Inequality.org

A project of the
Institute for Policy Studies

Inequality Data and Statistics

Inequality data and statistics give us an important insight into the state of our economy and the health of our society.

In this section, we offer quick takes on economic inequality, as categorized in five key areas: income, wealth, global, health, and racial. In each category, we chart some inequality statistics and discuss the basic numbers.

You can click on each of the section headings to find more data on that topic area.

Income Inequality

Income disparities have become so pronounced that America’s top 10 percent now average nearly nine times as much income as the bottom 90 percent. Americans in the top 1 percent tower stunningly higher. They average over 38 times more income than the bottom 90 percent. But that gap pales in comparison to the divide between the nation’s top 0.1 percent and everyone else. Americans at this lofty level are taking in over 184 times the income of the bottom 90 percent.

Source: Emmanuel Saez, Center for Equitable Growth, June 2015

Source: Emmanuel Saez, Center for Equitable Growth, June 2015

Read more on income inequality…

 

Wealth Inequality

The share of America’s wealth held by the nation’s wealthiest has changed markedly over the past century. That share peaked in the late 1920s, right before the Great Depression, then fell by more than half over the next three decades. But the equalizing trends of the mid 20th century have now been almost completely undone. At the top of the American economic summit, the richest of the nation’s rich now hold as large a wealth share as they did in the 1920s.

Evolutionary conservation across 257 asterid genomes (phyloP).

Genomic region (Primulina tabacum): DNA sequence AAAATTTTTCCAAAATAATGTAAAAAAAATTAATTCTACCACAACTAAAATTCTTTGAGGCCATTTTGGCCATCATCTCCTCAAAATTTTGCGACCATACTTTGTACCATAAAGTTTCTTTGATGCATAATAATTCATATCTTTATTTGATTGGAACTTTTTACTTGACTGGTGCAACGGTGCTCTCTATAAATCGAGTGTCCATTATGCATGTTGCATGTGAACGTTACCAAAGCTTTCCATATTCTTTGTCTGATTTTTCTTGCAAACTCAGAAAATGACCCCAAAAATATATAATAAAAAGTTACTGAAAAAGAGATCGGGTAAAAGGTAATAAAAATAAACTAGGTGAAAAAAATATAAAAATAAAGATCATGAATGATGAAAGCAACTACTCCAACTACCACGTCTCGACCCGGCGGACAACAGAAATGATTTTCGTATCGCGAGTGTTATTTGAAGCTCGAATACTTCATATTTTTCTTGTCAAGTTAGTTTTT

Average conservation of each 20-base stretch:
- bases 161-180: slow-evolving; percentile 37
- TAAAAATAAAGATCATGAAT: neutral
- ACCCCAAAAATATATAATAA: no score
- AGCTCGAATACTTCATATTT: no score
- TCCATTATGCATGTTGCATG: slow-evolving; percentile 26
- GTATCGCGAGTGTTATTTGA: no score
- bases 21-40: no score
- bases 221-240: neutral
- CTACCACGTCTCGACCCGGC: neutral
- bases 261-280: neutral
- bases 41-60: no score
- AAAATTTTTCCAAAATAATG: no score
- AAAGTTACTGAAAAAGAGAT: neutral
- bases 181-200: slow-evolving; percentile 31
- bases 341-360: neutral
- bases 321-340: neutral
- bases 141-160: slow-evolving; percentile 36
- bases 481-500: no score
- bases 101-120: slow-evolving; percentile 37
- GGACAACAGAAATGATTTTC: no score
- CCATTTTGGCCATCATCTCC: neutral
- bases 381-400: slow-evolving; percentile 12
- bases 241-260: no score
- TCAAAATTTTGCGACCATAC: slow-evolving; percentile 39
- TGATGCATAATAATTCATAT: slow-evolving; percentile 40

Read more on wealth inequality…

 

Global Inequality

Estimates from the Credit Suisse Research Institute show that the richest 0.5 percent of global adults hold well over a third of the world’s wealth.

Source: Credit Suisse, Global Wealth Databook, 2015

Source: Credit Suisse, Global Wealth Databook, 2015

Read more on global inequality…

 

Inequality and Health

U.S. households with annual incomes below $50,000 report higher levels of stress than other families. Average stress levels have been falling since the 2007-2008 financial crisis, but the stress-gap between rich and poor households has been increasing.

Read more on inequality and health…

 

Racial Inequality

The billionaires who make up the Forbes 400 list of richest Americans now have as much wealth as all African-American households, plus one-third of America’s Latino population, combined. In other words, just 400 extremely wealthy individuals have as much wealth as 16 million African-American households and 5 million Latino households.

Source: Institute for Policy Studies, Billionaire Bonanza: The Forbes 400 and the Rest of Us, December 2015

Source: Institute for Policy Studies, Billionaire Bonanza: The Forbes 400 and the Rest of Us, December 2015

Read more racial inequality…